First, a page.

Clinton Takes Center Stage in Denver | NBC New York

Clinton Takes Center Stage in Denver

Call for unity expected, but division foreseeable

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    Hillary Clinton (D-NY) speaks to reporters at a press conference on the first day of the Democratic National Convention (DNC) at the Pepsi Center August 25, 2008. (Photo by Max Whittaker/Getty Images)

    Sen. Hillary Clinton stands to be either the life of the Democratic Party in Denver or the spoiling gate crasher that hosts just can't wait for to leave tonight.

    The New York Senator, former first lady, and defeated candidate is scheduled to be the key speaker at the Democratic National Convention tonight. Party officials will likely be blue-state in the face until she's finished for all the baited breath at Denver's Pepsi Center. It's no secret that a good portion of Clinton supporters are disgruntled that Hillary did not get the party's nod as and presidential nominee. Many are insisting that they'd rather sit out the election than vote for Sen. Barack Obama, who defeated Clinton in a heated nomination race. Some Clintonites have even expressed that they would vote for McCain rather than support Obama.

    The purpose of tonight's address is supposedly for Clinton to call for party unity and urge her supporters to back the Democratic candidate, something she's been doing for several weeks with what many view as a notable lack of enthusiasm. Clinton reportedly agreed to trade her political capital to Obama in return for help in paying down several million dollars in campaign debts that she owed to herself. The elephant in the Democrat's convention hall, however, remains the discord between Clinton and Obama.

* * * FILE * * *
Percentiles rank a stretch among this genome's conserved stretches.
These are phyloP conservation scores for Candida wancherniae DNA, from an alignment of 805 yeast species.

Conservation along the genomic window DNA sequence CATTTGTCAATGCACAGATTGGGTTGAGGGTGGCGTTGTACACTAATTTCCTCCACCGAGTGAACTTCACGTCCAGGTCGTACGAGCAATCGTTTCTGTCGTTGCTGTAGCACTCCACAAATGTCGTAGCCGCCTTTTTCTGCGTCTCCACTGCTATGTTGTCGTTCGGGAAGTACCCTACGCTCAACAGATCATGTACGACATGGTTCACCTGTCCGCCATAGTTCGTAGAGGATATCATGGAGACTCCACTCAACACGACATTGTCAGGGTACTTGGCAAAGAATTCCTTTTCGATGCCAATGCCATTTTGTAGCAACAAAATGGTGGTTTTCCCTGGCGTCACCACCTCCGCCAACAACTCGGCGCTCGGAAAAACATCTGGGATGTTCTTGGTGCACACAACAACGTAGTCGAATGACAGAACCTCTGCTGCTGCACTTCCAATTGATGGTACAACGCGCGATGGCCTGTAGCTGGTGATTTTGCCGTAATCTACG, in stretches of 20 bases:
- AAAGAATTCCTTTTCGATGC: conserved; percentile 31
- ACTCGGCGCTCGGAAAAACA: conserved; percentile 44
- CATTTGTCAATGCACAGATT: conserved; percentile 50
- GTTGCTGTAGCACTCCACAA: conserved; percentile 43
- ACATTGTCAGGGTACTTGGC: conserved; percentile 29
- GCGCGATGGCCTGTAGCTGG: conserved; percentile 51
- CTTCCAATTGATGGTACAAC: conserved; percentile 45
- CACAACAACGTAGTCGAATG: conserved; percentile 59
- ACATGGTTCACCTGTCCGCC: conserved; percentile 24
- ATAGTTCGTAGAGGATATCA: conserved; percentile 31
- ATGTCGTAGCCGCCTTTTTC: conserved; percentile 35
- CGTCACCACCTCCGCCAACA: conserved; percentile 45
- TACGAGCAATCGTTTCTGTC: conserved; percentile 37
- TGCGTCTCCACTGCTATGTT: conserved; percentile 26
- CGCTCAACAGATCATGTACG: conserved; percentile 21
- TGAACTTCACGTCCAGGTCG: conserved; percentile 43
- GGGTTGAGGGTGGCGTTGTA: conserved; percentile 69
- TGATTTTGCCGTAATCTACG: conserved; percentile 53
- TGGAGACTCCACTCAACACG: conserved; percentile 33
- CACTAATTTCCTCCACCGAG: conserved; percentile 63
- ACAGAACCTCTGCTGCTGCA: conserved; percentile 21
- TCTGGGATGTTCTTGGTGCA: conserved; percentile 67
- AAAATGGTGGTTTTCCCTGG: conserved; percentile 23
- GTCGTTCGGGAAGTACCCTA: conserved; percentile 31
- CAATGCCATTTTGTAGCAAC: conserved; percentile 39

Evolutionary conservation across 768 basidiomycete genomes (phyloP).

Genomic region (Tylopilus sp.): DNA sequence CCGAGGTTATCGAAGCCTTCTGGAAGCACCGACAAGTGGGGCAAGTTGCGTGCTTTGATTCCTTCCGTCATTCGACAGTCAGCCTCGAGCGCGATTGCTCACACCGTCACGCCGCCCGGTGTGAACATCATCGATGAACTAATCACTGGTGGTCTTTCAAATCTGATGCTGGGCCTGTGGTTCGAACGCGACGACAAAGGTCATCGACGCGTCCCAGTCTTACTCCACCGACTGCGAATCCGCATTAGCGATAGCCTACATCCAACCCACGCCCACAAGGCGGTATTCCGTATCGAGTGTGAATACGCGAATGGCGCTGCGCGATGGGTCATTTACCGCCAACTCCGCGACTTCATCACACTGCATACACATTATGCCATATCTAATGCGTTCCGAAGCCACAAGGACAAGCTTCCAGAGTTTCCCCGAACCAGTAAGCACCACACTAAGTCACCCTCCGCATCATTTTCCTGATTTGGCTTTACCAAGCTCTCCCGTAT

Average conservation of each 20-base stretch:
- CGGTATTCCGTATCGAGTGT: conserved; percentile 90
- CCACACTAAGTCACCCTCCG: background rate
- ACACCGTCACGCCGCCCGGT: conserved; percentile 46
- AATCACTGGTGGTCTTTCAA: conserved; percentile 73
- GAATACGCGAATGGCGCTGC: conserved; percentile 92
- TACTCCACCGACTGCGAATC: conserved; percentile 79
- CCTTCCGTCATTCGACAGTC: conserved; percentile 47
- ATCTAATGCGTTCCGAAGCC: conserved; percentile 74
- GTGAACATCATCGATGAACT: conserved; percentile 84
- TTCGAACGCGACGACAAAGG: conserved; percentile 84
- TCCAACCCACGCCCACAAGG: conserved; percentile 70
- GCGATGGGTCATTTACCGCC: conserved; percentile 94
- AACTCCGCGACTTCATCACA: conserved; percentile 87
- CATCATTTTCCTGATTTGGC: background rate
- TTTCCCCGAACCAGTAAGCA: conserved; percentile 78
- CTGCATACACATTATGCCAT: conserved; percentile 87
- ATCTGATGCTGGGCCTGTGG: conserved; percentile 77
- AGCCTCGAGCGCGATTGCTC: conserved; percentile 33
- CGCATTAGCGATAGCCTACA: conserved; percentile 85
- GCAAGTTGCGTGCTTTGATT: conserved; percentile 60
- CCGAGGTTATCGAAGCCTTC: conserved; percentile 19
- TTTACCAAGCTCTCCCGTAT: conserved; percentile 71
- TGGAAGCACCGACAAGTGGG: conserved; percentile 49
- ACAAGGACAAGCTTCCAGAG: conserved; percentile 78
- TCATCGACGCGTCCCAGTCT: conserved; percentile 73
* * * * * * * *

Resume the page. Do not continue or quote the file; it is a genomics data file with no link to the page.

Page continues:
Presumptive Republican nominee John McCain is currently running neck and neck with Obama in national polls and the Democrats need all the votes they can muster. Lack of voter turnout among embittered Clinton backers could be a deciding influence in November's election.

    Later this week, former President Bill Clinton will follow his wife to the podium and even that is causing ripples of tension between Democratic factions. Bill Clinton is reportedly unhappy that he's been asked to restrict his remarks Wednesday to the topic of national security. The two-termer from Arkansas was hoping to be more expansive and talk about domestic issues as well.